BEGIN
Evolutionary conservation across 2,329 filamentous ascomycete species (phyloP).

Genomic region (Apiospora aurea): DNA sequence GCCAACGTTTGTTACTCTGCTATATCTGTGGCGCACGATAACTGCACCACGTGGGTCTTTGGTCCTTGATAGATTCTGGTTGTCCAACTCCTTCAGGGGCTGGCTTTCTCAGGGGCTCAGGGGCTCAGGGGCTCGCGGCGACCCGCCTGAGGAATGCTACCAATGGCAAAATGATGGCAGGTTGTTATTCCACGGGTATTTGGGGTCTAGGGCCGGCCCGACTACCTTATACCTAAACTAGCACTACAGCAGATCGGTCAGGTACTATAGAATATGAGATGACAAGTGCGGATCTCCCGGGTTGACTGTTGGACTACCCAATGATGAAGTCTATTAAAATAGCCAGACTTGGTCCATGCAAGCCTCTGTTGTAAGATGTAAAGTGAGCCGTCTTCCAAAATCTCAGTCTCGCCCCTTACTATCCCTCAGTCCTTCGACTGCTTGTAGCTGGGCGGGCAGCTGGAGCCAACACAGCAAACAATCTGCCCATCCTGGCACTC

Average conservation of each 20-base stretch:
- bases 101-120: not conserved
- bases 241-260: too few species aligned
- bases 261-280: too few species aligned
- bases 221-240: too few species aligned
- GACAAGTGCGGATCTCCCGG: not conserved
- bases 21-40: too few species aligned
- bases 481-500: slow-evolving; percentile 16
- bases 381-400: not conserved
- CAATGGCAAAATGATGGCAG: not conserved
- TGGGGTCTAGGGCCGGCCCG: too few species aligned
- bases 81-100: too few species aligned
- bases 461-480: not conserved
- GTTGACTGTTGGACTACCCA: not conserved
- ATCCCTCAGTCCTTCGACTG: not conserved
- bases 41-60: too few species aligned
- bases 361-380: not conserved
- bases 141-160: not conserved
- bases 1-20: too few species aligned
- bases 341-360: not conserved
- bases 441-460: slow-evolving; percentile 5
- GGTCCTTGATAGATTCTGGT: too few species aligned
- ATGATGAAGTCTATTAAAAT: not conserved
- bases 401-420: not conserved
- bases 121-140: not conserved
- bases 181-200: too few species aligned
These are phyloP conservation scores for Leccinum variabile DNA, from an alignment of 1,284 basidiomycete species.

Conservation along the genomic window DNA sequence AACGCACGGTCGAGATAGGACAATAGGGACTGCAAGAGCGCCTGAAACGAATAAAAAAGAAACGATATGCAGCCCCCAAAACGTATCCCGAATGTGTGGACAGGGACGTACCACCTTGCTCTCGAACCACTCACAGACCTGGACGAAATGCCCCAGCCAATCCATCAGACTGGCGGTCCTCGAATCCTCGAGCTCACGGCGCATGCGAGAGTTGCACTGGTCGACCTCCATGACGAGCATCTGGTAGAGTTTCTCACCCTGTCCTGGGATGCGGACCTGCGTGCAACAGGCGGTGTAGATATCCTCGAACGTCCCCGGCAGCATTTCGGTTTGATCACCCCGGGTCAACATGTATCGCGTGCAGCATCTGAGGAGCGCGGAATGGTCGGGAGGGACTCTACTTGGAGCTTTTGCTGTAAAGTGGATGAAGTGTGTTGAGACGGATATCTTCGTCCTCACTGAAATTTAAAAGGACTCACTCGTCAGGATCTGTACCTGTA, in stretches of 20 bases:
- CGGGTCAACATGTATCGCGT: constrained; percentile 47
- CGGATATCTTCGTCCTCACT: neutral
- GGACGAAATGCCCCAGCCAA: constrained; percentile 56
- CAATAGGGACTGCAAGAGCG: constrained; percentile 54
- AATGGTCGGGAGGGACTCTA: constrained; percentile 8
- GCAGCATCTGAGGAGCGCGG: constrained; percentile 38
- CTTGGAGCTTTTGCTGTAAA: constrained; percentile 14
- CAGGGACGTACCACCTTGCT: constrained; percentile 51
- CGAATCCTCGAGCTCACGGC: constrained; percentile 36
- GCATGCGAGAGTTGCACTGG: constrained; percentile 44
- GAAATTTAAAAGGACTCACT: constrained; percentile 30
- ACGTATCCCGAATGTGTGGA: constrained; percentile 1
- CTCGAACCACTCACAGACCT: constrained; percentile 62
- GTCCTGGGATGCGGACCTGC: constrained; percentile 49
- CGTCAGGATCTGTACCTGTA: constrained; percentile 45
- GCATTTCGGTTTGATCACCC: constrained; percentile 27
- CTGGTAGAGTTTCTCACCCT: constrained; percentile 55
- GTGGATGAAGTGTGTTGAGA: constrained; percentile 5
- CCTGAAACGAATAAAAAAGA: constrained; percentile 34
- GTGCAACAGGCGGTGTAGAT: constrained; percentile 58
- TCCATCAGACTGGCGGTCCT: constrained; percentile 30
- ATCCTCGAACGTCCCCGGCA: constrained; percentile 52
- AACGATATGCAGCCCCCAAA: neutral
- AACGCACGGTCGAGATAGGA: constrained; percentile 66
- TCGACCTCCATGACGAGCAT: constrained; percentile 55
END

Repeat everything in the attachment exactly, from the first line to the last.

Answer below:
Evolutionary conservation across 2,329 filamentous ascomycete species (phyloP).

Genomic region (Apiospora aurea): DNA sequence GCCAACGTTTGTTACTCTGCTATATCTGTGGCGCACGATAACTGCACCACGTGGGTCTTTGGTCCTTGATAGATTCTGGTTGTCCAACTCCTTCAGGGGCTGGCTTTCTCAGGGGCTCAGGGGCTCAGGGGCTCGCGGCGACCCGCCTGAGGAATGCTACCAATGGCAAAATGATGGCAGGTTGTTATTCCACGGGTATTTGGGGTCTAGGGCCGGCCCGACTACCTTATACCTAAACTAGCACTACAGCAGATCGGTCAGGTACTATAGAATATGAGATGACAAGTGCGGATCTCCCGGGTTGACTGTTGGACTACCCAATGATGAAGTCTATTAAAATAGCCAGACTTGGTCCATGCAAGCCTCTGTTGTAAGATGTAAAGTGAGCCGTCTTCCAAAATCTCAGTCTCGCCCCTTACTATCCCTCAGTCCTTCGACTGCTTGTAGCTGGGCGGGCAGCTGGAGCCAACACAGCAAACAATCTGCCCATCCTGGCACTC

Average conservation of each 20-base stretch:
- bases 101-120: not conserved
- bases 241-260: too few species aligned
- bases 261-280: too few species aligned
- bases 221-240: too few species aligned
- GACAAGTGCGGATCTCCCGG: not conserved
- bases 21-40: too few species aligned
- bases 481-500: slow-evolving; percentile 16
- bases 381-400: not conserved
- CAATGGCAAAATGATGGCAG: not conserved
- TGGGGTCTAGGGCCGGCCCG: too few species aligned
- bases 81-100: too few species aligned
- bases 461-480: not conserved
- GTTGACTGTTGGACTACCCA: not conserved
- ATCCCTCAGTCCTTCGACTG: not conserved
- bases 41-60: too few species aligned
- bases 361-380: not conserved
- bases 141-160: not conserved
- bases 1-20: too few species aligned
- bases 341-360: not conserved
- bases 441-460: slow-evolving; percentile 5
- GGTCCTTGATAGATTCTGGT: too few species aligned
- ATGATGAAGTCTATTAAAAT: not conserved
- bases 401-420: not conserved
- bases 121-140: not conserved
- bases 181-200: too few species aligned
These are phyloP conservation scores for Leccinum variabile DNA, from an alignment of 1,284 basidiomycete species.

Conservation along the genomic window DNA sequence AACGCACGGTCGAGATAGGACAATAGGGACTGCAAGAGCGCCTGAAACGAATAAAAAAGAAACGATATGCAGCCCCCAAAACGTATCCCGAATGTGTGGACAGGGACGTACCACCTTGCTCTCGAACCACTCACAGACCTGGACGAAATGCCCCAGCCAATCCATCAGACTGGCGGTCCTCGAATCCTCGAGCTCACGGCGCATGCGAGAGTTGCACTGGTCGACCTCCATGACGAGCATCTGGTAGAGTTTCTCACCCTGTCCTGGGATGCGGACCTGCGTGCAACAGGCGGTGTAGATATCCTCGAACGTCCCCGGCAGCATTTCGGTTTGATCACCCCGGGTCAACATGTATCGCGTGCAGCATCTGAGGAGCGCGGAATGGTCGGGAGGGACTCTACTTGGAGCTTTTGCTGTAAAGTGGATGAAGTGTGTTGAGACGGATATCTTCGTCCTCACTGAAATTTAAAAGGACTCACTCGTCAGGATCTGTACCTGTA, in stretches of 20 bases:
- CGGGTCAACATGTATCGCGT: constrained; percentile 47
- CGGATATCTTCGTCCTCACT: neutral
- GGACGAAATGCCCCAGCCAA: constrained; percentile 56
- CAATAGGGACTGCAAGAGCG: constrained; percentile 54
- AATGGTCGGGAGGGACTCTA: constrained; percentile 8
- GCAGCATCTGAGGAGCGCGG: constrained; percentile 38
- CTTGGAGCTTTTGCTGTAAA: constrained; percentile 14
- CAGGGACGTACCACCTTGCT: constrained; percentile 51
- CGAATCCTCGAGCTCACGGC: constrained; percentile 36
- GCATGCGAGAGTTGCACTGG: constrained; percentile 44
- GAAATTTAAAAGGACTCACT: constrained; percentile 30
- ACGTATCCCGAATGTGTGGA: constrained; percentile 1
- CTCGAACCACTCACAGACCT: constrained; percentile 62
- GTCCTGGGATGCGGACCTGC: constrained; percentile 49
- CGTCAGGATCTGTACCTGTA: constrained; percentile 45
- GCATTTCGGTTTGATCACCC: constrained; percentile 27
- CTGGTAGAGTTTCTCACCCT: constrained; percentile 55
- GTGGATGAAGTGTGTTGAGA: constrained; percentile 5
- CCTGAAACGAATAAAAAAGA: constrained; percentile 34
- GTGCAACAGGCGGTGTAGAT: constrained; percentile 58
- TCCATCAGACTGGCGGTCCT: constrained; percentile 30
- ATCCTCGAACGTCCCCGGCA: constrained; percentile 52
- AACGATATGCAGCCCCCAAA: neutral
- AACGCACGGTCGAGATAGGA: constrained; percentile 66
- TCGACCTCCATGACGAGCAT: constrained; percentile 55